The Conference on Land Policy in Africa starts, November 12, 2014, in Addis Ababa, Ethiopia. Government officials, representatives from international institutions, aid agencies, and civil society organizations have gathered around the theme “ensuring agricultural development and inclusive growth.”
Given the recent explosion of land grabs across the African continent, this international conference seems pertinent and timely, especially for the millions of smallholder farmers and citizens across the continent. But let’s not allow some key facts to be drowned by the enthusiasm expressed from those attending.
We need to consider the venue and the host country, Ethiopia. The Ethiopian government is not only offering a facility for the conference, but has also played a key role as a member of the Steering Committee for the gathering. The same country is arguably one of the worst offenders when it comes to forced displacement resulting from land grabs.
In recent years, the Ethiopian government has leased over 3 million hectares to corporations for the development of large-scale agricultural plantations and is making available a total of 11.5 million hectares to investors. As widely documented by the Oakland Institute, the land offered to investors is inhabited and used by millions of indigenous peoples in different regions of the country. The Ethiopian government has embarked on a villagization program aiming to resettle some 1.5 million people from this land in order to make room for these agricultural investments. This program is being implemented through forced displacement and massive human right violations.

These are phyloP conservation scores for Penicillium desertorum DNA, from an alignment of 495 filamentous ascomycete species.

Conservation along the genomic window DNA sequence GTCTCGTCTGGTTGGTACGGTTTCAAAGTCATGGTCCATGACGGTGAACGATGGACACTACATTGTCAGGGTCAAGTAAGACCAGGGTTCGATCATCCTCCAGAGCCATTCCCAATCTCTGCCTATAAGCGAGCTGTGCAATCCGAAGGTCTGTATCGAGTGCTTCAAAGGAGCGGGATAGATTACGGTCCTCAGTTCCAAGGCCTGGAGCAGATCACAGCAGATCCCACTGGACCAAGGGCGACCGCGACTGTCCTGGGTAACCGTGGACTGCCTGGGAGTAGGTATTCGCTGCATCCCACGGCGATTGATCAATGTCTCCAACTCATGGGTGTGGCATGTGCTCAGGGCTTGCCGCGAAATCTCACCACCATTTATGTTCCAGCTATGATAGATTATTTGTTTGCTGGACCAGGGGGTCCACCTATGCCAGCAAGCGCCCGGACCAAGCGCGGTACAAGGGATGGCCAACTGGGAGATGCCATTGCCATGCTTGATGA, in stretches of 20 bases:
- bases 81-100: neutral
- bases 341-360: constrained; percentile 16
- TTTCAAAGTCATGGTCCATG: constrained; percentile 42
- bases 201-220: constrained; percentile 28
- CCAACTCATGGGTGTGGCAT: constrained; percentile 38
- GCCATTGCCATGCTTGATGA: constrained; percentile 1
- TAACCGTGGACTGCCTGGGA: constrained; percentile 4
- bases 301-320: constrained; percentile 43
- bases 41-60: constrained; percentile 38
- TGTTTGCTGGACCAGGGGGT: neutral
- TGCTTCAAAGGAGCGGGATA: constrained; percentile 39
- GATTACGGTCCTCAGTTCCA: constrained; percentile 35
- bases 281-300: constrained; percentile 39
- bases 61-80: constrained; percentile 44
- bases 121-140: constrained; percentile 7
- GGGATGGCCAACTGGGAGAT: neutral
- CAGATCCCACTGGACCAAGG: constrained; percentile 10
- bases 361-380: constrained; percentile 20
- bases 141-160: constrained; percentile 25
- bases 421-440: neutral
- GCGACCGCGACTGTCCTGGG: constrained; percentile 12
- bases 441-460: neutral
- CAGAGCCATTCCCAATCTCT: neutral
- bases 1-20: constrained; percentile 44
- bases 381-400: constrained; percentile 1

On November 10, 2014, the Oakland Institute released the latest of its investigative reports on agricultural investment in Ethiopia. Engineering Ethnic Conflict: The Toll of Ethiopia’s Plantation Development on the Suri People documents the dire impact of the current land policy on local people, including the destruction of lives and livelihoods, as well as massacres and violent conflict between local communities (read the Guardian article on the report).
Last week, Amnesty International published an equally troubling report, Because I am Oromo, detailing rape, unlawful killings, torture, and arbitrary arrest of Oromo people for supposed opposition to the government.
The Ethiopian government has systematically silenced all those who oppose and report on these issues within the country, curtailing free speech and creating an atmosphere of fear and intimidation. Independent civil society organizations have been decimated by the 2009 Civil Society Law as well as by the arrests and repression of independent voices and critics of the government’s actions and policies.
For a land conference to take place in Ethiopia, where millions of hectares of land are being forcibly taken away from local communities, this event makes a farce out of a tragedy – especially given the theme “ensuring agricultural development and inclusive growth.”
The conference includes a session on the issue of pastoralist land-use rights in Ethiopia. The possibility of a constructive dialogue at a conference coordinated and hosted by the Ethiopian government, is impossible given the well evidenced horrific abuses carried out against the pastoralist communities in Ethiopia, the primary targets of land grabbing.
There is no doubt that a critical dialogue on the issue needs to take place. But holding such a meeting under the guidance of and in the backyard of one of the world’s worst offenders of land-based human rights abuses, seriously jeopardizes any well intentioned plan for designing land policies that will ensure true development, recognizing rights of smallholder farmers, the indigenous, and the pastoralists in Africa.
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